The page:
Your Lie in April is a 2014 musical drama anime by A-1 Pictures that was recently dubbed in English and thrown up on Netflix. The show follows a quartet of Japanese middle schoolers through their senior year: a main character, a girl next door, a love interest, and one of those characters that the show frames as a main character, and pretends is a main character, but isn’t really a main character. The main character, Kousei Arima, is a smallish, black-haired, 14-year-old lapsed violin player and blah blah blah. Look, the details don’t matter. He’s the protagonist and that means we’re going to follow him through a sequence of several “inspirational” classical music renditions wherein he works through his emotional problems and we’re going to like it!
Kaori Miyazono, a pretty blonde musician, provides April’s impetus when she joins up with the starring group of childhood friends for a date with resident plot device Watari. Her exuberant violin playing inspires Kousei to the point where he describes her as bringing color back into his life. You might see where this is going and, yes, unfortunately Kaori is a total manic pixie dream girl. That is, a “quirky” girl driven entirely by her unspecified desire to break a (hetero male) protagonist out of their shell. A (also hetero male) writer’s construct, not an actual type of person with their own inner life and motivations.
Kaori’s particular quirk is her expressive violin playing, interpreting the score to make it her own, as opposed to the more competition-accepted technical playing, or replicating the score exactly as it was originally written. Kaori serves as a foil to Kousei, who falls on the originalist side of the division. His mother drilled into him the technical side of piano playing before she died, going so far as to beat him when he did not play perfectly. Your Lie in April loves to talk about this whole dichotomy. Despite continual discussion, this theme never really comes across well—without being trained in classical piano—it’s hard to even tell the difference between rigidity and interpretation.
Her life goal for Kousei, as it were, is to get him playing again. She wants him to realize that music is a part of himself that he cannot continue to self-abnegate. Kaori throws Kousei right back into the deep end, convincing him to be her accompanist for her next performance. In this she parallels Kousei’s mother while at the same time contrasting herself as the—appropriately quirky—nicer musical impetus.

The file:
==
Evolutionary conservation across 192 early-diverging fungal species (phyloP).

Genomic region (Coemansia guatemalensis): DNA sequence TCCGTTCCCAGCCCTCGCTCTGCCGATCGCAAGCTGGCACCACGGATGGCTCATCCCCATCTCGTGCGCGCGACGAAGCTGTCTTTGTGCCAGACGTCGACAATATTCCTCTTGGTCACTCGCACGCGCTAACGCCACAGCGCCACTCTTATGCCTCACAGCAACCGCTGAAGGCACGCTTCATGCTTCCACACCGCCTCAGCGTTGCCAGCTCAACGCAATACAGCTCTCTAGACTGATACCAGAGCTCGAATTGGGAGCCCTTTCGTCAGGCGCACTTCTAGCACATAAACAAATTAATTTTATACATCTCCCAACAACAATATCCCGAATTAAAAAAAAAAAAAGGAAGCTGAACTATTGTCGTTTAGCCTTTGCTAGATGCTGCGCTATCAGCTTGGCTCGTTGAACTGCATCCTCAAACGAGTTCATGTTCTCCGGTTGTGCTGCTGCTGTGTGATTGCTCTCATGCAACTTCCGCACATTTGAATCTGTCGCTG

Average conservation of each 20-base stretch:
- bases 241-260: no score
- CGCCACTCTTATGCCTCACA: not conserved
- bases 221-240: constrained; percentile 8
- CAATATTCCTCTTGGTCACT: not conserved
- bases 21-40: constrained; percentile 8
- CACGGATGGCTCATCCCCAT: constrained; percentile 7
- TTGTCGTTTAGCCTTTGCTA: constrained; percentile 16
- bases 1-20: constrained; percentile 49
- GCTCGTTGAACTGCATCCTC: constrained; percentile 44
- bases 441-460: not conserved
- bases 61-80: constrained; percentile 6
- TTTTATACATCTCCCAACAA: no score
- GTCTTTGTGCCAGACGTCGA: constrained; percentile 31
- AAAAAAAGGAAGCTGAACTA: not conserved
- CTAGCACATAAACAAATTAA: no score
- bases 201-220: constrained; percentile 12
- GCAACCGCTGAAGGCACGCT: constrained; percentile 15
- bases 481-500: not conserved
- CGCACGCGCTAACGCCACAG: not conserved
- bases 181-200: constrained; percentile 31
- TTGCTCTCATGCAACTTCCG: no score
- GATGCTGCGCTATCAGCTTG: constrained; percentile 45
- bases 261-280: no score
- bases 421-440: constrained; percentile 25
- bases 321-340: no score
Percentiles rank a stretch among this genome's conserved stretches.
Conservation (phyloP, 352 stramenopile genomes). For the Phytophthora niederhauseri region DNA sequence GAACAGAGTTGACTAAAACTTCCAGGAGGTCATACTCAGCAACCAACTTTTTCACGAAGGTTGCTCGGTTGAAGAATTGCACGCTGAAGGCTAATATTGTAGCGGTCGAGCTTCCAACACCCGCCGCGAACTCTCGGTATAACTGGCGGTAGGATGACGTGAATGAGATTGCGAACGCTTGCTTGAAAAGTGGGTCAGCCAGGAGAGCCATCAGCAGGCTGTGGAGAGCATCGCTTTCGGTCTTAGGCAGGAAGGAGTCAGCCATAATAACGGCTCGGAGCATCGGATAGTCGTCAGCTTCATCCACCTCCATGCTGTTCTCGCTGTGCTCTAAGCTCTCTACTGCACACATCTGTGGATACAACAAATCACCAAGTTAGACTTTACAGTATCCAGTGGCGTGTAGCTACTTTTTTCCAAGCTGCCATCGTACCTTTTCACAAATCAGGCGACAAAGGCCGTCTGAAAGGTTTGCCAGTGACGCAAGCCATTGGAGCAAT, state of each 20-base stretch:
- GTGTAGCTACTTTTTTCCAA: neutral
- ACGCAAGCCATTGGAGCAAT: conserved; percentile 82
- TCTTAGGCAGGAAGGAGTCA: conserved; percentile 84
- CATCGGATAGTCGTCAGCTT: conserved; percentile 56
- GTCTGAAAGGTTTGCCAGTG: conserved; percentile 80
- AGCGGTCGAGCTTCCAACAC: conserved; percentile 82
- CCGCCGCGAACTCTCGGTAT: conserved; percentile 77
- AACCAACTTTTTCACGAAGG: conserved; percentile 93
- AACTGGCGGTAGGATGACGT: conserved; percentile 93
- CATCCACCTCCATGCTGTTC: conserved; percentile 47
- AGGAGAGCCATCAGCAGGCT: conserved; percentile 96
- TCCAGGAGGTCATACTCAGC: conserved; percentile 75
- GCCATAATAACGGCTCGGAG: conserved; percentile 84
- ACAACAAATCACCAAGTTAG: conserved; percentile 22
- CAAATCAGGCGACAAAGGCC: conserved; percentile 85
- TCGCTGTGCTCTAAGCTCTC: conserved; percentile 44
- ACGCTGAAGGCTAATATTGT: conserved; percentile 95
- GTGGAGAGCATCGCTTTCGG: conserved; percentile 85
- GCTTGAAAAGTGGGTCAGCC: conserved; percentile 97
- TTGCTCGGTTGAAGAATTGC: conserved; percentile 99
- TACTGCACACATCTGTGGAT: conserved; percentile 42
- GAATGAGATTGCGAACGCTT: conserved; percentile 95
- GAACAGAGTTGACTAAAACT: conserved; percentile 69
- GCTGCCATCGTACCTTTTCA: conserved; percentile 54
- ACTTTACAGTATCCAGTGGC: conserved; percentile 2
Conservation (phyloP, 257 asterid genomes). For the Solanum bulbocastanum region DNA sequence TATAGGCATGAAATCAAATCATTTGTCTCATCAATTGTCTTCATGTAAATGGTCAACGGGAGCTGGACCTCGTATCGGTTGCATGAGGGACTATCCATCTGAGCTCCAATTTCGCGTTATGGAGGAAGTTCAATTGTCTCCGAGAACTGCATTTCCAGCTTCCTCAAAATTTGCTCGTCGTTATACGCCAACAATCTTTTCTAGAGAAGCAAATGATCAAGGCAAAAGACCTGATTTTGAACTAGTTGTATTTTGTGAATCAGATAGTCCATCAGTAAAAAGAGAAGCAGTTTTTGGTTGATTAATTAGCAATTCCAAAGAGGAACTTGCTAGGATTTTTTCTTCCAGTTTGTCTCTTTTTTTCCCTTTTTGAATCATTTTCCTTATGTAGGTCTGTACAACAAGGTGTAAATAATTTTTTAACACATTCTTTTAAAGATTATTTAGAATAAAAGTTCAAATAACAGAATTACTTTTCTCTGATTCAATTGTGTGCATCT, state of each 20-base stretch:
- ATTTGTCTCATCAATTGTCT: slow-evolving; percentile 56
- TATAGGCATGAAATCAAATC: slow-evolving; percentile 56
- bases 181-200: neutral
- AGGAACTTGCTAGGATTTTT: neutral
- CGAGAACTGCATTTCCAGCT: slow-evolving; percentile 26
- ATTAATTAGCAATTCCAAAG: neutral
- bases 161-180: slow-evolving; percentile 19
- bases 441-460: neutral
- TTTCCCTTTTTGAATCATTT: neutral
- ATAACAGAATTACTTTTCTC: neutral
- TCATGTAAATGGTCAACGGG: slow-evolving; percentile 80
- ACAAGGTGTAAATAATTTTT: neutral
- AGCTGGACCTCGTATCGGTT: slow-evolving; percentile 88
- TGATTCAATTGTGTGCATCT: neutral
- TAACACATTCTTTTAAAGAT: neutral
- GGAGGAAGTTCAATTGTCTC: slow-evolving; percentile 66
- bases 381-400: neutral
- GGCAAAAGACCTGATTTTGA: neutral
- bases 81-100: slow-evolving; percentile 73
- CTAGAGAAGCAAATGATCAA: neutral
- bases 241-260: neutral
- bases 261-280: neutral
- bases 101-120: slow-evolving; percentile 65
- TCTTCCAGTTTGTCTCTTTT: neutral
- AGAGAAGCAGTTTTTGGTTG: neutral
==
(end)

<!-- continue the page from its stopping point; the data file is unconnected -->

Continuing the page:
Your Lie in April strikes a nice balance of dramatic and light scenes, never allowing its tone to become a burden.
It is disappointing, though, how April keeps bringing up Kaori and Watari being “a thing” into its later sections despite the complete lack of relevance to what’s happening onscreen after, say, episode two.
It’s much easier to disparage Your Lie in April while not watching and listening to it. You see, April flat out would not work without the music. It just doesn’t do subtle theming or complex character portrayals. Instead, it opts for moving, piano-scored sequences that are so beautiful as to make even the most callous, world-weary sort cry.
Your Lie in April is a master of direction, pairing tracks like Rachmaninoff’s “Love’s Sorrow” with appropriately affecting scenes to heighten the dramatic effect. A-1 Pictures weaves the different narrative elements of a piano performance—the performer’s inner monologue, memories via flashback, and the audience members’ reactions—together with a deft hand. Much like a song, the storyline is intertwined with the music in a beautiful cohesive package that’s easy to understand.
Your Lie in April has everything you would expect from a classical piano soundtrack: Beethoven, Mozart, and a lot of Chopin. A lot of the songs are liable to go over your head if you’re not acquainted, but the music is beautiful to any ear. The original soundtrack is competent, if not spectacular, using leitmotifs to follow their respective characters through the story. It takes a more modern, playful approach to the score, but the serious piano tracks are the ones that really stand out.
Your Lie in April may be all about the music, but the visuals are no slouch either. The animation can only be described as fantastic, embracing a color palette so wide it borders on magical realism. Character designs are expressive and fluidly animated, leaving no room in their landscape for the uncanny valley. One of the impressive aspects is how A-1 Pictures seamlessly blends the intricate 3D hand animation with everything else, which is animated in 2D. It really helps to convey the nuance of motion involved in playing a piano and sell those scenes.
There is good metaphorical representation of the feelings experienced at a piano performance, using imagery like blooming cherry trees and motes of golden light floating throughout the room to show the emotions evoked by the music. Some of the most visually compelling scenes are the performances shown through Kousei’s perspective. Hearing him talk about not being able to hear the notes he plays is not nearly as effective as seeing him at the bottom the ocean with all sound drowned out. This element is important to being able to understand Kousei’s character more considering his situation is not necessarily relatable in the literal sense—not everyone has had mommy issue-induced breakdowns on stage during a piano performance.
Your Lie in April is a truly beautiful, flawed show that is notable for its mastery of the anime art form. Suffice it to say that the best thing about Your Lie in April—the experience—can’t be discussed in a review for fear of tarnishing it, except to say that it should be experienced.